Pianist brings poetic touch to Chopin with Oundjian, Utah Symphony

Sat Jan 12, 2019 at 11:29 am
By Edward Reichel

Jan Lisiecki performed Chopin’s Piano Concerto No. 1 with the Utah Symphony Friday night at Abravanel Hall. Photo: Kathleen Sykes

Jan Lisiecki has been making waves on the international music scene in recent years, performing with major orchestras and signing an exclusive recording deal with Deutsche Grammophon.

Friday night in his Utah Symphony debut, the young Canadian pianist showed Salt Lake City concertgoers what makes him such a remarkable artist, with conductor Peter Oundjian leading the orchestra at Abravanel Hall.

Lisieki has recorded both Chopin concertos for DG, and playing the Polish composer’s Piano Concerto No. 1, it immediately became apparent that his artistic maturity goes well beyond his 23 years. The soloist brought a notable depth of expression to this familiar work as well as a keen sense of individual interpretation. Straight from the start he indulged the audience with supple, beautifully phrased lines and attention to the minutest details. He captured the romanticism of the music without overplaying and made the virtuosity writing of the outer movements seem easy.

The opening movement sways between the bold dramatic outbursts from the orchestra and the tender lyricism of the piano passages. Lisiecki consistently underscored the beauty of the melodic lines with his thoughtful, delicately carved playing. The same held true for the second movement; here Lisiecki played with striking sensitivity that made the music seem almost ethereal. The finale was given a lighthearted treatment that showed off the young pianist’s nimble playing and subtle expressiveness.

Chopin of course was a master of the piano, but not so much of the orchestra. Yet Oundjian, making a return visit to Abravanel Hall after many years’ absence, proved a superb partner for his fellow Canadian, bringing nuanced and perceptive support that brought Chopin’s music to life.

For an encore, Lisiecki gave an evocative and delicately reading of Schumann’s Träumerei.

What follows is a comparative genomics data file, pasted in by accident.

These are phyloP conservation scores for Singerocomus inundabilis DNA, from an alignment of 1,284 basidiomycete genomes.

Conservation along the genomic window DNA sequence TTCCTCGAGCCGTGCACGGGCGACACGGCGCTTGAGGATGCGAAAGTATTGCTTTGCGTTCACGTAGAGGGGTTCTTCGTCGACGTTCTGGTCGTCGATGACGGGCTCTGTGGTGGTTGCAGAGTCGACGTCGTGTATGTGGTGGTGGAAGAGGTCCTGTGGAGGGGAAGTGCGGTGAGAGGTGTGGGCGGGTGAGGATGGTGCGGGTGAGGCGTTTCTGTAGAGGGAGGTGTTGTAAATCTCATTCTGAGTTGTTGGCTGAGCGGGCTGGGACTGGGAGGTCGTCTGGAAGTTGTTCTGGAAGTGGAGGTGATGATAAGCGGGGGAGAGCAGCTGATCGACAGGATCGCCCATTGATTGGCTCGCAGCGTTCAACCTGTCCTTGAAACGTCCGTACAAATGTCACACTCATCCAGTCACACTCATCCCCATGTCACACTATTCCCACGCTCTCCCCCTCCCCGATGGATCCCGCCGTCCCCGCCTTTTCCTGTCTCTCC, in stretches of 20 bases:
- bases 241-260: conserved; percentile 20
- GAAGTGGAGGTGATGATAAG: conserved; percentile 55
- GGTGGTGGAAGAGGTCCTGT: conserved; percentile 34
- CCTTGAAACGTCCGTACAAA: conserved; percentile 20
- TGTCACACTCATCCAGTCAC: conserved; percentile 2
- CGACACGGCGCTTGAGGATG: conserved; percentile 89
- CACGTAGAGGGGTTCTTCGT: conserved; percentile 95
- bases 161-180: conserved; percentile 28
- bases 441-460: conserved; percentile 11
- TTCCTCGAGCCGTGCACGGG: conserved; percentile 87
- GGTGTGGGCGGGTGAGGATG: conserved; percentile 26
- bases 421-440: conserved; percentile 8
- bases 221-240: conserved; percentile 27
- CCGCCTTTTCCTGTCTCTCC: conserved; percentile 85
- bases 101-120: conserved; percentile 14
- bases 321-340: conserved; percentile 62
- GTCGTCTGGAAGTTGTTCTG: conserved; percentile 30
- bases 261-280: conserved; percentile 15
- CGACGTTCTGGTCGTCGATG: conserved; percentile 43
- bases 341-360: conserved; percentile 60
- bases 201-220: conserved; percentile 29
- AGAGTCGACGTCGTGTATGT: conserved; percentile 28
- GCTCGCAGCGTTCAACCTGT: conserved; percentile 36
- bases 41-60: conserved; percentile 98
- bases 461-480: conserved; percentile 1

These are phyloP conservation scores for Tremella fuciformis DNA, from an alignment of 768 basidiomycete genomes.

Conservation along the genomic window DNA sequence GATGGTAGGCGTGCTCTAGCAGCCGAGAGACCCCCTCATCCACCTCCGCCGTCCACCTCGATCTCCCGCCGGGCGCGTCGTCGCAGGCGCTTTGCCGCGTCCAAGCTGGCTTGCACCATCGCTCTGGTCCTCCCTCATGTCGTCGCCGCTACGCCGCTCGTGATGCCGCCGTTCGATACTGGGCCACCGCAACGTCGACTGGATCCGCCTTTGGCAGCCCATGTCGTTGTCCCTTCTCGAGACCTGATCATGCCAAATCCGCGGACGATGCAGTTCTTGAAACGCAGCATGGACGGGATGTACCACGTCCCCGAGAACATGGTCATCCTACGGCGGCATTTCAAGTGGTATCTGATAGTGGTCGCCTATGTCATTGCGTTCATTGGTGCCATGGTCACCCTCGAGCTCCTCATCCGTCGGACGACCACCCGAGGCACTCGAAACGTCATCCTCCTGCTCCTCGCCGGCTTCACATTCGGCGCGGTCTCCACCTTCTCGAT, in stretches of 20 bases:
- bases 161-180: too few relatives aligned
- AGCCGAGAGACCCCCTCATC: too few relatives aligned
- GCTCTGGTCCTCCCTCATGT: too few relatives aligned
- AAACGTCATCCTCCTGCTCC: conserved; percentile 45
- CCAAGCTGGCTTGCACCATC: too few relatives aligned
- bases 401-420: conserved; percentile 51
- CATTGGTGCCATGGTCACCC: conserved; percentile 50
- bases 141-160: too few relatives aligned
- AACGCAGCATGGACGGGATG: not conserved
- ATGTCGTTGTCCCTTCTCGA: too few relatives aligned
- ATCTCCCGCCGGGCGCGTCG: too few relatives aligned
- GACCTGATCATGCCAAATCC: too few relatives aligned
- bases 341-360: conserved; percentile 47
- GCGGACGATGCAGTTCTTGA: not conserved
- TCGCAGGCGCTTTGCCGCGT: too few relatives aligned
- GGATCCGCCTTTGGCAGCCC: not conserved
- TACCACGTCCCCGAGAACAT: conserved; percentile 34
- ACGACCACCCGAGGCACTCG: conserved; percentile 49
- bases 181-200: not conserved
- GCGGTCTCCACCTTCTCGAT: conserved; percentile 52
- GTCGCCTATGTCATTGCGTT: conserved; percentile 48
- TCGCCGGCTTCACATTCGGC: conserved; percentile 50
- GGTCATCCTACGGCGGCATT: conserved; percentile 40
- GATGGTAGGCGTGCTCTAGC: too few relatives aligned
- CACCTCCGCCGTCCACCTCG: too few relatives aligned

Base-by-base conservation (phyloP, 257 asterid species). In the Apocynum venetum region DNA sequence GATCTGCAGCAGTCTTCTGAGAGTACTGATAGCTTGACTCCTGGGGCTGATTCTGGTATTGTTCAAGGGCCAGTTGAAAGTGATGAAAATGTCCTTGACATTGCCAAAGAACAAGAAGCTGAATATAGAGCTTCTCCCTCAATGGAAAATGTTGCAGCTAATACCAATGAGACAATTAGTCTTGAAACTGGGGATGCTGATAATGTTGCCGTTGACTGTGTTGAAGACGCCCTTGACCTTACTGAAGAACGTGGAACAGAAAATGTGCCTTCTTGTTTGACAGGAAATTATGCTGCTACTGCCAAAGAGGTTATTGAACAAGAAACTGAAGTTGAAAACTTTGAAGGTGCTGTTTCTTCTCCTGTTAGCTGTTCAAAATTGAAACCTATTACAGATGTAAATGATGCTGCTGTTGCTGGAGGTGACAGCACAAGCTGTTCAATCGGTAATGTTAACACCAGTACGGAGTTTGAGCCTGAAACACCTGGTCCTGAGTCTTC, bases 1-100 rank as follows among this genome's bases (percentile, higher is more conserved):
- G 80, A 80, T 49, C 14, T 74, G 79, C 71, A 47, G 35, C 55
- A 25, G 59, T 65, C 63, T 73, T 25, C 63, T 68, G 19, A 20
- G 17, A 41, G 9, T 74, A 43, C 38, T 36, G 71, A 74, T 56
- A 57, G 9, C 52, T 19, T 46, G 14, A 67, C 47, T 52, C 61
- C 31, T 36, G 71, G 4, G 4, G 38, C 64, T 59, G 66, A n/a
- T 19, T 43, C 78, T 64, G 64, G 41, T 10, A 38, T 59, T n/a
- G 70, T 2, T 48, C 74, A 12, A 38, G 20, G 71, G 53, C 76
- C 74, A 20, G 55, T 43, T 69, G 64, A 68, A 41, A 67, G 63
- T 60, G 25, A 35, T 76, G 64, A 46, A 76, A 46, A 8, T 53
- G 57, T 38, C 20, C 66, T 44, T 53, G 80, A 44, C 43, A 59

The concert opened with Dust Devils by the contemporary Canadian composer Vivian Fung. This 10-minute orchestral piece flitters about like dust motes without ever actually landing on anything. The piece is really no more than an exercise in noisy style over substance. There are some nice orchestral colors, to be sure, but there is little cohesion in its frenetic, nonstop ramblings.

Peter Oundjian conducted the Utah Symphony Friday night at Abravanel Hall. Photo: Kathleen Sykes

Closing out the concert was Dvorák’s magnificent Symphony No. 7. 

Oundjian is a conductor who knows what he wants and who has the means to get the orchestra to fully respond to his direction. The conductor captured the dark, brooding character of the opening movement with large gestures that underscored the broad, sweeping lines of the music. This was a bold, compelling and emotionally charged reading that was nevertheless nuanced in its expression and detailing.

The slow movement unfolded languidly until the mood was broken by short outbursts reminiscent of the first movement. But Oundjian kept everything finely balanced, with the horns in especially fine form.

Oundjian brought a nicely crafted lilt to his account of the Scherzo, which was rhythmically vivacious without shorting its drama. The final movement received a decisive, robust reading that propelled the music forward with relentless drive in a dramatic and vibrant end to the evening.

The program will be repeated 7:30 p.m. Saturday in Abravanel Hall. utahsymphony.org; 801-355-2787.


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